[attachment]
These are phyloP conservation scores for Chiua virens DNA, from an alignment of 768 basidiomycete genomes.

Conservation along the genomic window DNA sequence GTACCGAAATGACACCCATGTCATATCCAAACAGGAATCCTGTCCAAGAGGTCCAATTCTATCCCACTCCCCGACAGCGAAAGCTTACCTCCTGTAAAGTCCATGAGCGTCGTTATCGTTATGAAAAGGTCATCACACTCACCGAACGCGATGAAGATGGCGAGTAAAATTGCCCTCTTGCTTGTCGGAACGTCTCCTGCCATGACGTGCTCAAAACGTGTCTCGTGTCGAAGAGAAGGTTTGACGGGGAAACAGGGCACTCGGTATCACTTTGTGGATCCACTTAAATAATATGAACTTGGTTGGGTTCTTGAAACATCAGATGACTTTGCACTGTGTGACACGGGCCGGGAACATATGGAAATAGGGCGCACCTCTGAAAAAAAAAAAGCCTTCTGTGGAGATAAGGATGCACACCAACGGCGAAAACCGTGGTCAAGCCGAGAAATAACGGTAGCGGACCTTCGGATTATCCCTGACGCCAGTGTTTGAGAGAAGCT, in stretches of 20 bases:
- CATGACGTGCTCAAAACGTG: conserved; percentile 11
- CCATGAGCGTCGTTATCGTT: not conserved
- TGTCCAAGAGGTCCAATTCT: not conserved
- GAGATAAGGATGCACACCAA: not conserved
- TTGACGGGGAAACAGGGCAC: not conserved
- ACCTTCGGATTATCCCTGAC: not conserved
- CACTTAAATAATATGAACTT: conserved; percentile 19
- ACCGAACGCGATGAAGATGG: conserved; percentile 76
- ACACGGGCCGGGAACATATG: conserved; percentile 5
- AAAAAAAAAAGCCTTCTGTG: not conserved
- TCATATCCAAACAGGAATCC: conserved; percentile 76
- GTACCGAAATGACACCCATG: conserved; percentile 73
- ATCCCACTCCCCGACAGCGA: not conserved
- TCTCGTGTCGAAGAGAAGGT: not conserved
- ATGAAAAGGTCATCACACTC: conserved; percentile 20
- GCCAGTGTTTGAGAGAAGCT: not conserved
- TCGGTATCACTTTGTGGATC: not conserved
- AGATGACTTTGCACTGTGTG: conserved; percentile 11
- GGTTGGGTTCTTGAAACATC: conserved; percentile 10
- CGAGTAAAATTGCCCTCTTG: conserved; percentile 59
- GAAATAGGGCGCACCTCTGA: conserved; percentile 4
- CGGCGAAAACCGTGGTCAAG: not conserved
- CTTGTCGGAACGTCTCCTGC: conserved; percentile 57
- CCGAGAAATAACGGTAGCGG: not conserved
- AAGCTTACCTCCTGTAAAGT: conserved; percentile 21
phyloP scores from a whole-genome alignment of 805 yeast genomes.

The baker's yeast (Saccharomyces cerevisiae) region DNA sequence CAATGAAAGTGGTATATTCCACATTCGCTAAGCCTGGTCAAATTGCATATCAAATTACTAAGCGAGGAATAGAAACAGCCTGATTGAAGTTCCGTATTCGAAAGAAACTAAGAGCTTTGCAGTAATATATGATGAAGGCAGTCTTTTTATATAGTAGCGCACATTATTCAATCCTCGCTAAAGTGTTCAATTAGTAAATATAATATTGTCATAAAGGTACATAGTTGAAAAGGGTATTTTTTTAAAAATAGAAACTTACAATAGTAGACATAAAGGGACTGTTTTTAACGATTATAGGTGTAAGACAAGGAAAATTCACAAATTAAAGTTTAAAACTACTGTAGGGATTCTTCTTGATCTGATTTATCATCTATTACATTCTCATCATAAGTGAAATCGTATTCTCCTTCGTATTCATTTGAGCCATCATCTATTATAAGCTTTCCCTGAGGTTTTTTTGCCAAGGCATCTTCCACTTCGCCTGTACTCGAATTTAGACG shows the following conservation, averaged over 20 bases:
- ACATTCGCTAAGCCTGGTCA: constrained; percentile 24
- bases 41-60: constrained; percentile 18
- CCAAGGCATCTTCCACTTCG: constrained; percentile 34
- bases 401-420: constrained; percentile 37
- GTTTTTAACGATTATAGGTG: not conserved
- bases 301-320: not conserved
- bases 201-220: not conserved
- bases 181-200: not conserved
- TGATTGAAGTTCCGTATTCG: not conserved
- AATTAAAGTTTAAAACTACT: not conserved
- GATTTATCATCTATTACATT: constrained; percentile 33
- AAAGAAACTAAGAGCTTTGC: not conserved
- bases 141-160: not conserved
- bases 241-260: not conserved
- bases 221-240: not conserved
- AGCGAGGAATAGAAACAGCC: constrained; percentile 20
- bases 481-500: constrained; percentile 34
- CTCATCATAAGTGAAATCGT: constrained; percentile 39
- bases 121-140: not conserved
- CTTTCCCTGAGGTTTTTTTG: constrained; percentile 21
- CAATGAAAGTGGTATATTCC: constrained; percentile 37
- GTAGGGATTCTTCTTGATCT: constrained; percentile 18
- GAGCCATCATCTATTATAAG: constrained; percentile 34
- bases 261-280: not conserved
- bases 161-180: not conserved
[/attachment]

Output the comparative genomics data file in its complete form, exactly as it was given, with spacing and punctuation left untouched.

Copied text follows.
These are phyloP conservation scores for Chiua virens DNA, from an alignment of 768 basidiomycete genomes.

Conservation along the genomic window DNA sequence GTACCGAAATGACACCCATGTCATATCCAAACAGGAATCCTGTCCAAGAGGTCCAATTCTATCCCACTCCCCGACAGCGAAAGCTTACCTCCTGTAAAGTCCATGAGCGTCGTTATCGTTATGAAAAGGTCATCACACTCACCGAACGCGATGAAGATGGCGAGTAAAATTGCCCTCTTGCTTGTCGGAACGTCTCCTGCCATGACGTGCTCAAAACGTGTCTCGTGTCGAAGAGAAGGTTTGACGGGGAAACAGGGCACTCGGTATCACTTTGTGGATCCACTTAAATAATATGAACTTGGTTGGGTTCTTGAAACATCAGATGACTTTGCACTGTGTGACACGGGCCGGGAACATATGGAAATAGGGCGCACCTCTGAAAAAAAAAAAGCCTTCTGTGGAGATAAGGATGCACACCAACGGCGAAAACCGTGGTCAAGCCGAGAAATAACGGTAGCGGACCTTCGGATTATCCCTGACGCCAGTGTTTGAGAGAAGCT, in stretches of 20 bases:
- CATGACGTGCTCAAAACGTG: conserved; percentile 11
- CCATGAGCGTCGTTATCGTT: not conserved
- TGTCCAAGAGGTCCAATTCT: not conserved
- GAGATAAGGATGCACACCAA: not conserved
- TTGACGGGGAAACAGGGCAC: not conserved
- ACCTTCGGATTATCCCTGAC: not conserved
- CACTTAAATAATATGAACTT: conserved; percentile 19
- ACCGAACGCGATGAAGATGG: conserved; percentile 76
- ACACGGGCCGGGAACATATG: conserved; percentile 5
- AAAAAAAAAAGCCTTCTGTG: not conserved
- TCATATCCAAACAGGAATCC: conserved; percentile 76
- GTACCGAAATGACACCCATG: conserved; percentile 73
- ATCCCACTCCCCGACAGCGA: not conserved
- TCTCGTGTCGAAGAGAAGGT: not conserved
- ATGAAAAGGTCATCACACTC: conserved; percentile 20
- GCCAGTGTTTGAGAGAAGCT: not conserved
- TCGGTATCACTTTGTGGATC: not conserved
- AGATGACTTTGCACTGTGTG: conserved; percentile 11
- GGTTGGGTTCTTGAAACATC: conserved; percentile 10
- CGAGTAAAATTGCCCTCTTG: conserved; percentile 59
- GAAATAGGGCGCACCTCTGA: conserved; percentile 4
- CGGCGAAAACCGTGGTCAAG: not conserved
- CTTGTCGGAACGTCTCCTGC: conserved; percentile 57
- CCGAGAAATAACGGTAGCGG: not conserved
- AAGCTTACCTCCTGTAAAGT: conserved; percentile 21
phyloP scores from a whole-genome alignment of 805 yeast genomes.

The baker's yeast (Saccharomyces cerevisiae) region DNA sequence CAATGAAAGTGGTATATTCCACATTCGCTAAGCCTGGTCAAATTGCATATCAAATTACTAAGCGAGGAATAGAAACAGCCTGATTGAAGTTCCGTATTCGAAAGAAACTAAGAGCTTTGCAGTAATATATGATGAAGGCAGTCTTTTTATATAGTAGCGCACATTATTCAATCCTCGCTAAAGTGTTCAATTAGTAAATATAATATTGTCATAAAGGTACATAGTTGAAAAGGGTATTTTTTTAAAAATAGAAACTTACAATAGTAGACATAAAGGGACTGTTTTTAACGATTATAGGTGTAAGACAAGGAAAATTCACAAATTAAAGTTTAAAACTACTGTAGGGATTCTTCTTGATCTGATTTATCATCTATTACATTCTCATCATAAGTGAAATCGTATTCTCCTTCGTATTCATTTGAGCCATCATCTATTATAAGCTTTCCCTGAGGTTTTTTTGCCAAGGCATCTTCCACTTCGCCTGTACTCGAATTTAGACG shows the following conservation, averaged over 20 bases:
- ACATTCGCTAAGCCTGGTCA: constrained; percentile 24
- bases 41-60: constrained; percentile 18
- CCAAGGCATCTTCCACTTCG: constrained; percentile 34
- bases 401-420: constrained; percentile 37
- GTTTTTAACGATTATAGGTG: not conserved
- bases 301-320: not conserved
- bases 201-220: not conserved
- bases 181-200: not conserved
- TGATTGAAGTTCCGTATTCG: not conserved
- AATTAAAGTTTAAAACTACT: not conserved
- GATTTATCATCTATTACATT: constrained; percentile 33
- AAAGAAACTAAGAGCTTTGC: not conserved
- bases 141-160: not conserved
- bases 241-260: not conserved
- bases 221-240: not conserved
- AGCGAGGAATAGAAACAGCC: constrained; percentile 20
- bases 481-500: constrained; percentile 34
- CTCATCATAAGTGAAATCGT: constrained; percentile 39
- bases 121-140: not conserved
- CTTTCCCTGAGGTTTTTTTG: constrained; percentile 21
- CAATGAAAGTGGTATATTCC: constrained; percentile 37
- GTAGGGATTCTTCTTGATCT: constrained; percentile 18
- GAGCCATCATCTATTATAAG: constrained; percentile 34
- bases 261-280: not conserved
- bases 161-180: not conserved